When Life Insurance Pays Off (Part 1 of 2)

When thinking of long term financial security saving options like 401k’s and IRA’s are the most popular forms of saving money for retirement. After all, these types of accounts are made primarily to help the individual save toward future life expenditures. With good planning and a little know how, the IRA, in particular, can pay off well for their users. With continued contributions, an IRA can grow to become quite a lucrative retirement funding option. However good and simple to use an IRA may be, ignoring the value of Indexed Universal Life Insurance, when used in conjunction with an IRA, is literally throwing away money.

For financial advisors, especially, making sure clients know the importance of setting up a successful IUL is the first step in creating a strong portfolio that can withstand stock market fluctuations and taxes. For example:

If Mark is a 30-year-old professional looking to save toward retirement, starting up an IRA would be a great first step. An annual IRA contribution of $5,500 is completely tax deductible, with the amount rising to $6,500 at 50 years and older. At age 70, taxable money must be taken out of the IRA. In all actuality, after age 59 ½ money can be taken out of the IRA but waiting until 70 years brings the biggest benefit. By 70 years old, with the average yearly contribution, Mark’s usable yearly withdrawal is roughly $45,000 in spendable cash. This seems like a great amount until Mark realizes that this money is taxable meaning a good portion will go to the government.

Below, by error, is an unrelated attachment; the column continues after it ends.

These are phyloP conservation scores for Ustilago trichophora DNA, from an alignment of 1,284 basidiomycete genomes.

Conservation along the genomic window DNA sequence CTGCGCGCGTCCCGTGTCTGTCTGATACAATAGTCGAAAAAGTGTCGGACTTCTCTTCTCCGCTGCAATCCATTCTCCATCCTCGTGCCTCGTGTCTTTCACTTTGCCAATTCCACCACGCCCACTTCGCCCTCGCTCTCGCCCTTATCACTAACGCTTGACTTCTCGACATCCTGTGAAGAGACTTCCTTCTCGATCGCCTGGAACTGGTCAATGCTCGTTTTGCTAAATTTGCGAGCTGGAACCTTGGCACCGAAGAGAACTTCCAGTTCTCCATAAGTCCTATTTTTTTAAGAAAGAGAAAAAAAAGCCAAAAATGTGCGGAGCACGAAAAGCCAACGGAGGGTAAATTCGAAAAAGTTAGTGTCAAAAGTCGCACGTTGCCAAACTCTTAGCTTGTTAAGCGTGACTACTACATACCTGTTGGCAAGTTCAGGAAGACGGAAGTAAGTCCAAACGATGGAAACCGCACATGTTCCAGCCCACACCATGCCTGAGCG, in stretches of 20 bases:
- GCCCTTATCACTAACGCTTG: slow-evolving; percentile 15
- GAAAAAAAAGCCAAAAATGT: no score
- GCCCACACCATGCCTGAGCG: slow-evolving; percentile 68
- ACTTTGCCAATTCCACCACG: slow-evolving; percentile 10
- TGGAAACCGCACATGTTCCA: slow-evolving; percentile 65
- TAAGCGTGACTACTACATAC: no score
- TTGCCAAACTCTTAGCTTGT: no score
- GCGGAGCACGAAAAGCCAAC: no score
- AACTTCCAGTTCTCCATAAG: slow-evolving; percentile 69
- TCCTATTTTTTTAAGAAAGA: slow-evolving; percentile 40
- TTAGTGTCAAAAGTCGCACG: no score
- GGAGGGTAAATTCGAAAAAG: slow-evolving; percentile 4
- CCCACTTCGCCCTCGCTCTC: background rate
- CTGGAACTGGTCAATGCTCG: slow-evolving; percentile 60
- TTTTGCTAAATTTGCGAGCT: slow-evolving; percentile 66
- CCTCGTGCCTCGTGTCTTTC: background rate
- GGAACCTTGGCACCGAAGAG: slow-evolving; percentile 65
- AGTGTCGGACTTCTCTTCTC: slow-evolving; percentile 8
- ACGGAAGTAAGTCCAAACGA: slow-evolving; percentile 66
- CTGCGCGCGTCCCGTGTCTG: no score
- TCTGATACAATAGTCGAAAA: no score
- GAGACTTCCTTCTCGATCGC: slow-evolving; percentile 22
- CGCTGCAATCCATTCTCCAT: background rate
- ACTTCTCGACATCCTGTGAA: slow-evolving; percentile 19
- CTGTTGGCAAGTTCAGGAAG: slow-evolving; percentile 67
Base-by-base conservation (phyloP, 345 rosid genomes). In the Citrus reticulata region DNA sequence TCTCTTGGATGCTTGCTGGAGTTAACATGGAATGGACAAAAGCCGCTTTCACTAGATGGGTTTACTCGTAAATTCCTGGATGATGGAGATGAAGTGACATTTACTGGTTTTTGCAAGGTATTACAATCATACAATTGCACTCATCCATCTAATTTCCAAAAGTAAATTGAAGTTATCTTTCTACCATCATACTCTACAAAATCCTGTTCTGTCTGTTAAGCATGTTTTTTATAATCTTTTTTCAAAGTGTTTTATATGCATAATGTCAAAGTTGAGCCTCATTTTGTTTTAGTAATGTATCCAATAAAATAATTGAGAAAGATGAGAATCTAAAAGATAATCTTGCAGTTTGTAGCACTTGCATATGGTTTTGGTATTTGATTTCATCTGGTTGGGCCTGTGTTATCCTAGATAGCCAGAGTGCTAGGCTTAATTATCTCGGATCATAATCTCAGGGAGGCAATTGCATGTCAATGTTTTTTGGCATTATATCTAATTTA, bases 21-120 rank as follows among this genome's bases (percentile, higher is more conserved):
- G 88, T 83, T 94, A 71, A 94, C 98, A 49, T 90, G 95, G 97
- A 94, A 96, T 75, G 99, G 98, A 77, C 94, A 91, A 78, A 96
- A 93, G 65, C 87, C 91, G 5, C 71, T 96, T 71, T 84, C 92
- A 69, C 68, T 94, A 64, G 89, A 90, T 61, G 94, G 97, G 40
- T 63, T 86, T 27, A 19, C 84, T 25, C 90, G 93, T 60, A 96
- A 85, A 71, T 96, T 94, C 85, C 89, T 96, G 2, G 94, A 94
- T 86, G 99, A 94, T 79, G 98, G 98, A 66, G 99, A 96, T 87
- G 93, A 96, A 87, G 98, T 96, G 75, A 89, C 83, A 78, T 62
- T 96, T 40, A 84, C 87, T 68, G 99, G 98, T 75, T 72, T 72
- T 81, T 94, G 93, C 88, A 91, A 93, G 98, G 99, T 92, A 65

Now, If Mark starts a IUL life insurance policy alongside his IRA he would have comparable if not more spendable cash without the taxes. IUL premiums are set to the after-tax cost of IRA contributions, meaning that the cost is the same for an IRA and a IUL. Once an IUL is set up, it collects cash value, while also preserving death benefits. As an IRA grows, so too does the IUL. Once retirement age is reached, cashflow from an IUL is distributed without the required taxes. Investing in both an IRA and an IUL would be a wise move for Mark.

The perks and caveats of having an IUL are only mentioned above. In part two, we will go into more of how an IUL can really help toward retirement.

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